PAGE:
But, say I draw on my emotions--fear, depression, loneliness, sadness, frustration, etc.--and fictionalize them by giving them to characters who are NOT friendless, depressed, socially avoidant shut-ins. It's the same emotions I'm using--mine. But I'm fictionalizing the CIRCUMSTANCES related to them to make the characters and story more universally appealing. More readers can identify.

    What I'm saying is that, there's nothing wrong with drawing on one's personal emotions in writing because for the most part, emotions are universal. If one person has felt it, it's likely almost everyone else has felt it at some point too, and it's rather difficult to write an emotion convincingly if one has NOT felt it ("drawing it out of thin air"). Circumstances, however, are NOT universal--if something happened to make somebody feel a certain way, the same thing didn't necessarily happen to another person who feels the same way. Fiction can make personal emotions more universal while keeping them personal at the same time. We can draw on our own emotions and write a story that everybody can identify with, if we just remember not to turn it into some sort of fictionalized personal memoir.

    Well, in truth, a story like that would be a big turnoff for me (reason being it's difficult to identify/sympathize with a complete non-entity), but that's just my opinion. :/

    Again, I guess I disagree. I'd rather read something with next-to-no plot but engaging characters, than something with a basic non-character doing interesting things. But that might just be me. :)
     
  9. destinationless
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    destinationless Member

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    I do the same thing for the same exact reason. If I really want to write about a particular event or emotion in my life, I usually put it into a poem; my prose is all about my originality, at least to a point. Writing about emotions might be an easy way to relate to the reader, and the reader may (or may not) appreciate that, but where is the individuality? If you feel an emotion, surely someone else has too. Besides, writing about an emotion is generally limited; writing about an idea opens up many more doors.

    -D
     
  10. Charisma
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    Charisma Transposon Contributor

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    Since I'm not a fantasy writer, I have to be realistic. I have never written something directly connected to me, but my characters and situations are derived from articles and real life observations. I tend to go to parties sometimes to observe how people act, and to construct different kinds of human behaviors in my mind. I never have put my story on paper, mainly because I don't find it fun, but I have use different fact and figures, and sociological observations to my use. Especially since my stories are about spirituality and the like.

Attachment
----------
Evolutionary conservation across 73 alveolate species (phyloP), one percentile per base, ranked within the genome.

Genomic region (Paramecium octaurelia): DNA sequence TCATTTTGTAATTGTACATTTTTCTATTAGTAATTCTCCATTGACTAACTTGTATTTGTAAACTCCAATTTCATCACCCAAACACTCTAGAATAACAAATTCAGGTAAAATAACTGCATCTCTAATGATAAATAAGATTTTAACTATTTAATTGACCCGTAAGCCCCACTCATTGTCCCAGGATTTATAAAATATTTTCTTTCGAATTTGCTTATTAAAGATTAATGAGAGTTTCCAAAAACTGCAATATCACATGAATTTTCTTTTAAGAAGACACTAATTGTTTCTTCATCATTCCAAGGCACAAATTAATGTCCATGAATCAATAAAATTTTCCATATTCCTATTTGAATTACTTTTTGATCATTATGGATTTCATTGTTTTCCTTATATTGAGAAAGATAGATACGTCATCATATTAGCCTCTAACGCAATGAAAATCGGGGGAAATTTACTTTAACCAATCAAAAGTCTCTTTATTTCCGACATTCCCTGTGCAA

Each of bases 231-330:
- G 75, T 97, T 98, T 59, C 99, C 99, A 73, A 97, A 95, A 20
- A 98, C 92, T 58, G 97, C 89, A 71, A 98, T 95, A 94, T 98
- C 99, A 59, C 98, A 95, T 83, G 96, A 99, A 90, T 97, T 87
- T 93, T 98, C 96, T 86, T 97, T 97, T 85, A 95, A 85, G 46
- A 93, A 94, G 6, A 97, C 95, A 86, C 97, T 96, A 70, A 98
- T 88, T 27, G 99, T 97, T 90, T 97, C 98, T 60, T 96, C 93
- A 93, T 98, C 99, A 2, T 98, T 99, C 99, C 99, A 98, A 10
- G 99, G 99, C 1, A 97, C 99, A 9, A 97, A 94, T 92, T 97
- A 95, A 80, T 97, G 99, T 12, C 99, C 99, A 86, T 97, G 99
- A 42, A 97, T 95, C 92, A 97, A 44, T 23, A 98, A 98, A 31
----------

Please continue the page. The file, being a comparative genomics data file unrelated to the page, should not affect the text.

11. Nilfiry
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    Nilfiry Contributing Member

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    Well you won't like any fantasies I write then since they contain a phoenix in some form/way. :(

    Anyway, as you stated in your first sentence, "people write for alot of different reasons," and your reasoning is err...your reason.
     
  12. Tobias Preener
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    Tobias Preener New Member

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    Actually, phoenixes are pretty cool.
     
  13. Cogito
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    Cogito Former Mod, Retired Supporter Contributor

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    Au contraire! They run from warm to blazing hot! :)
     
  14. Speedy
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    Speedy Contributing Member Contributor

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    haha, you cheeky thing!
     
  15. NaCl
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    NaCl Contributing Member Contributor

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    ummm...if there are advocates for "cold fusion", then why not "cold" phoenix? Maybe it would rise again from a pile of countless fragments after being frozen by a liquid nitrogen spray and seemingly pummeled into dissociated smithereens. Yeah, that's it...the famous "Blob" in the 1958 horror movie was ultimately "killed" by freezing. Maybe it will come back as a cold phoenix!

    (yes, I'm bored today. LOL)
     
  16. Nilfiry
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    Nilfiry Contributing Member

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    Well aren't we cute today? ;)
    Lets make a water phoenix next.
     
  17. Cogito
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    Cogito Former Mod, Retired Supporter Contributor

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    Hmm. Cold Phoenix would make an interesting title in search of a story...
     
  18. TheAdlerian